Mentions: Posteroanterior full-length X-ray radiography of the whole spine was performed in a standard position before surgery and during the 2-year follow-up period after surgery in all IS patients, on which coronal Cobb angle, the degree of Nash-Moe rotation of the apical vertebra and Risser sign were measured. Coronal balance was represented as the horizontal distance between the central sacral vertical line (CSVL) and C7 plumb line (C7PL), and a C7PL presents on the left or right side of the CSVL was designated as the negative or positive value, respectively. TS was measured on the standing posteroanterior X-ray radiographs. First, the apical vertebra of thoracic curve was determined, and then a horizontal line (ab) was drawn through its central point, where points a and b represent the crossover point between the horizontal reference line across the central point of the apical vertebra of the thoracic curve and the left and right boundary of the bony thorax, respectively. The midpoint of the a–b line is c, through which a vertical line was made as the vertical trunk reference line. TS was referred to as the distance (mm) between the vertical trunk reference line and CSVL. Displacement of TS to the right side of CSVL was recorded as the positive value, and that to the left side was recorded as the negative value. Horizontal PR was measured as described.[10] First, the horizontal distance between the anterior superior iliac spine (ASIS) and the inferior ilium (SI) at the sacroiliac joint on the same side was measured on the whole-spine posteroanterior view of X-ray radiography, and then the left/right (L/R) ratio of ASIS-SI was used to represent the degree of horizontal PR (Fig. 1). An L/R ratio of ASIS-SI smaller than 1 indicated right PR in the cephalad view, and vice versa. An L/R ratio within the range of 1 ± 0.1 was defined as physiologic symmetry of the pelvis without the presence of horizontal PR or only minimal rotation. The IS patients were further classified into 2 groups: group A of thoracic curve dominance (equivalent to Lenke I–III) and group B of lumbar curve dominance (equivalent to Lenke V–VI). All imaging data were obtained twice by 2 doctors independently, with the interval between the 2 measurements no <2 weeks. The mean value of the 2 measurements from the 2 doctors was used for analysis.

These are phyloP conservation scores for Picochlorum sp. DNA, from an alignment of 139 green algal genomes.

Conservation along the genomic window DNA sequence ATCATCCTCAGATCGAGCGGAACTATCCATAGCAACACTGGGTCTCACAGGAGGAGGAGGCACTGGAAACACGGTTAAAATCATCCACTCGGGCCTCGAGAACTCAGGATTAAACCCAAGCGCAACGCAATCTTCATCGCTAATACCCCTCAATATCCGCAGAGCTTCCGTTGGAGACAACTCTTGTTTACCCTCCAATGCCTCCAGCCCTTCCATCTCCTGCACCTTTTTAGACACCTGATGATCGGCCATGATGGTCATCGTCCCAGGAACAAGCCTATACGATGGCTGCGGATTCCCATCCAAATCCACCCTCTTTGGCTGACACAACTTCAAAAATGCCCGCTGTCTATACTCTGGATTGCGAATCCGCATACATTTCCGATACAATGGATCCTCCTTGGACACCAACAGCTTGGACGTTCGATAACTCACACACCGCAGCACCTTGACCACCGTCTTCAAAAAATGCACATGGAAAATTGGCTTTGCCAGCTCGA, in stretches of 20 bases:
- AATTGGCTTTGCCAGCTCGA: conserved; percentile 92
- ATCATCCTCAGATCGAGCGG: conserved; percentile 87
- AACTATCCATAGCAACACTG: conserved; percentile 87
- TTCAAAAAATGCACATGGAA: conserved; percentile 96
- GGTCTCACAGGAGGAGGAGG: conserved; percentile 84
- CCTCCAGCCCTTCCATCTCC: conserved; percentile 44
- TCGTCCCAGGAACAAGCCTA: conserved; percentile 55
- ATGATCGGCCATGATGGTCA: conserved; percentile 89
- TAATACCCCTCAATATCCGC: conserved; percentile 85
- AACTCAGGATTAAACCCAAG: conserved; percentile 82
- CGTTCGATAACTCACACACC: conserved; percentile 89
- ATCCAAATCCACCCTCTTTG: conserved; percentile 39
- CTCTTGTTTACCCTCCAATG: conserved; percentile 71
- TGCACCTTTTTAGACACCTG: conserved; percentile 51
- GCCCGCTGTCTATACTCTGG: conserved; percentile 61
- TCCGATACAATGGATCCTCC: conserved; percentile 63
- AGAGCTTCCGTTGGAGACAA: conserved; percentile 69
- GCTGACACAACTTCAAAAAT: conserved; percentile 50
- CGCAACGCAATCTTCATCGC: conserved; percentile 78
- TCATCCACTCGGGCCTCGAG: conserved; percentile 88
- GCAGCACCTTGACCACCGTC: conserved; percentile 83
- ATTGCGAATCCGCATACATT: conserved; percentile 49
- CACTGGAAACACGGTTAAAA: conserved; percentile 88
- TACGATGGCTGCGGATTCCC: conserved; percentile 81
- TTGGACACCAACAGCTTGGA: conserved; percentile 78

Factors affecting pelvic rotation in idiopathic scoliosis
A standing posterior–anterior radiograph of a 14-year-old girl with thoracic curve dominance illustrating the measurements of L/R ratio of ASIS-SI and TS. ASIS = anterior-superior iliac spine, L/R ratio = left/right ratio, SI = inferior ilium at the sacroiliac joint, TS = trunk shift.
© Copyright Policy - open-access
Related In: Results  -  Collection

License
Show All Figures
getmorefigures.php?uid=PMC5120956&req=5

Figure 1: A standing posterior–anterior radiograph of a 14-year-old girl with thoracic curve dominance illustrating the measurements of L/R ratio of ASIS-SI and TS. ASIS = anterior-superior iliac spine, L/R ratio = left/right ratio, SI = inferior ilium at the sacroiliac joint, TS = trunk shift.